Why (and Where) You Should Study Shakespeare

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Studying Shakespeare as an actor isn’t always the most alluring prospect. Sure, he’s the most renowned dramatist in the history of theater, but with his heightened language and iambic pentameter and all, the man doesn’t exactly make it an easy endeavor. Still, the old adage holds true: Once you can do Shakespeare, you can do anything.

“That’s the simplest way to put it,” says Scott Kaiser, Shakespeare scholar and director of company development at Oregon Shakespeare Festival. “If you’ve done ‘Merry Wives of Windsor,’ you can do ‘Modern Family,’ and if you’ve done ‘Richard III,’ then ‘Game of Thrones’ is fairly easy. A lot of Shakespeare really translates immediately into the other mediums if you work those muscles. If you can run a 26-mile marathon, you can certainly run the 5K.”

That said, it’s hard at times to see the utility of having “Julius Caesar” in the modern actor’s repertoire. There are purposes, however, that don’t immediately meet the eye, specifically in the way the work requires an expansion of the actor’s imagination. The magic of something like “A Midsummer Night’s Dream,” for instance, would seem pedestrian without an actor’s imaginative whimsy. It’s for this reason that the Bard’s canon is tough work, certainly, but also why it continues to be essential knowledge for actors today.

Beyond magical realism, imagination also comes into play with Shakespeare’s sets. When performed in the late 16th and early 17th centuries, there were very minimal set pieces on the stage and it was up to the actor to create the Forest of Arden in “As You Like It,” for example. Actors today who learn Shakespeare in a similarly minimalist setting such as a workshop or classroom environment benefit by creating the world around them from the ground up.

Kaiser says this aspect of Shakespeare benefits actors particularly in the realm of film and television, where more and more of the buzziest productions are shot with CGI and green screens. There’s very little difference between imagining yourself in the Forest of Arden onstage and imagining you’re on “Game of Thrones” with dragons flying overhead.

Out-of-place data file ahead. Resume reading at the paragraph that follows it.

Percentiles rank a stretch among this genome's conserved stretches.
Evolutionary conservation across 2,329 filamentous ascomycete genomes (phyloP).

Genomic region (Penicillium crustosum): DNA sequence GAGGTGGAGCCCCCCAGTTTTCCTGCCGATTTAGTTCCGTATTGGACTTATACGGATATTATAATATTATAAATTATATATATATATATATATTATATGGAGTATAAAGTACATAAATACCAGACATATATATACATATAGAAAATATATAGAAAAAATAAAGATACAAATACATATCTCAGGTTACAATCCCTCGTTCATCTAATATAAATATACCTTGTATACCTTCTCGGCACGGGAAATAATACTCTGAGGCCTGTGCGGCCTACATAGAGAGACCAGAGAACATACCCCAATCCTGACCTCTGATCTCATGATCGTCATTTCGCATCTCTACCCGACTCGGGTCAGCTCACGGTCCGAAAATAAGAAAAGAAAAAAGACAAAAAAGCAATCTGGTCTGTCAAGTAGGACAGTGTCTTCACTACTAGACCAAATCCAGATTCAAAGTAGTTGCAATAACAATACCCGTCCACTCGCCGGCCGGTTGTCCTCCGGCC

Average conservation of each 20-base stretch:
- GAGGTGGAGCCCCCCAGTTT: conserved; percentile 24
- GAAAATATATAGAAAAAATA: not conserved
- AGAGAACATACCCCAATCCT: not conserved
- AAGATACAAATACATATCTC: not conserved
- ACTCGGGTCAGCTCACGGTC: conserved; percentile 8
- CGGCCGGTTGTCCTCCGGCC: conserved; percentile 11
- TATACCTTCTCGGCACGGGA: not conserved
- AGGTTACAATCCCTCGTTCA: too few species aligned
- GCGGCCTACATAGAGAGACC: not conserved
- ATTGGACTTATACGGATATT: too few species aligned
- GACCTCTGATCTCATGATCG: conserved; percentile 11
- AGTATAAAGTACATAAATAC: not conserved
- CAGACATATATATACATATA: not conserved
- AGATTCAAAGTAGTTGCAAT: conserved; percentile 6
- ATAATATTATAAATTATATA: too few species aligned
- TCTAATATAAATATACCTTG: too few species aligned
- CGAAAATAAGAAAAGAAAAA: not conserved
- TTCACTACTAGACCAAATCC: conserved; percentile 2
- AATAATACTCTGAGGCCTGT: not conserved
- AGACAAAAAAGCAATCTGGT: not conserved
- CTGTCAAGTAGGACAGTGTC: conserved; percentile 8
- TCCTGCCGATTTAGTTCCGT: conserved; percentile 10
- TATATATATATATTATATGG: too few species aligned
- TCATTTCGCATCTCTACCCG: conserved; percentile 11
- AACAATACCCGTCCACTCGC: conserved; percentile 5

“Being on an empty stage and having to imagine an entire world around you [uses] exactly the same muscles as standing in front of the green screen and imagining everything that’s going to be provided for you digitally in postproduction,” Kaiser says.

Unless you’re in “Avatar” speaking Na’vi, though, you could never get on a soundstage and be convincing speaking in tongues. Same goes for Shakespeare. An actor could hardly convince the audience he’s in 15th-century Denmark without an understanding of what he’s saying and an ability to activate Shakespeare’s language. To achieve this, the Shakespeare Society’s artistic director, Michael Sexton, recommends getting in a class and breaking it down with the pros.

“You need to get into a room with somebody who knows what they’re doing and read it out loud,” Sexton says. “Getting any kind of training or class is invaluable.”

Luckily, Shakespeare continues to be the mostly widely taught playwright for actors and students around the world. Conservatory programs like Juilliard consistently rank among the nation’s best, but there are also learning options for actors on a budget. The Shakespeare Society, for instance, is currently offering classes with British actor Chukwudi Iwuji. “[It’s] very accessible and open to the novice,” Sexton says. There’s also Shakespeare and Company’s monthlong and weekend-long intensives in cities like New York, Los Angeles, and Boston; and the Shakespeare Forum’s Tuesday nights in New York (which are basically “a lot of people just trying out monologues,” Sexton says) recently won training program of the year at the Shakespeare Standard’s annual Bardie Awards. That’s not to mention Berg Studios in Los Angeles, the New American Shakespeare Tavern out of the Atlanta Shakespeare Company, and the Red Bull Theater in New York. The Shakespeare Standard itself is also an excellent place to get started with the Bard. The most important thing is to get out there and act.

“Becoming familiar and acquainted with Shakespeare’s work is good for any human being. It’s good for the soul,” Sexton insists. “[And] if one gets the opportunity to perform Shakespeare at a high level, it’s a privilege and an enormous joy. It’s one of the things that only we in the theater can do.”

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Benjamin Lindsay
Benjamin Lindsay is managing editor at Backstage, where if you’re reading it in our magazine, he’s written or edited it first. He’s also producer and host of a number of our digital interview series, including our inaugural on-camera segment, Backstage Live.
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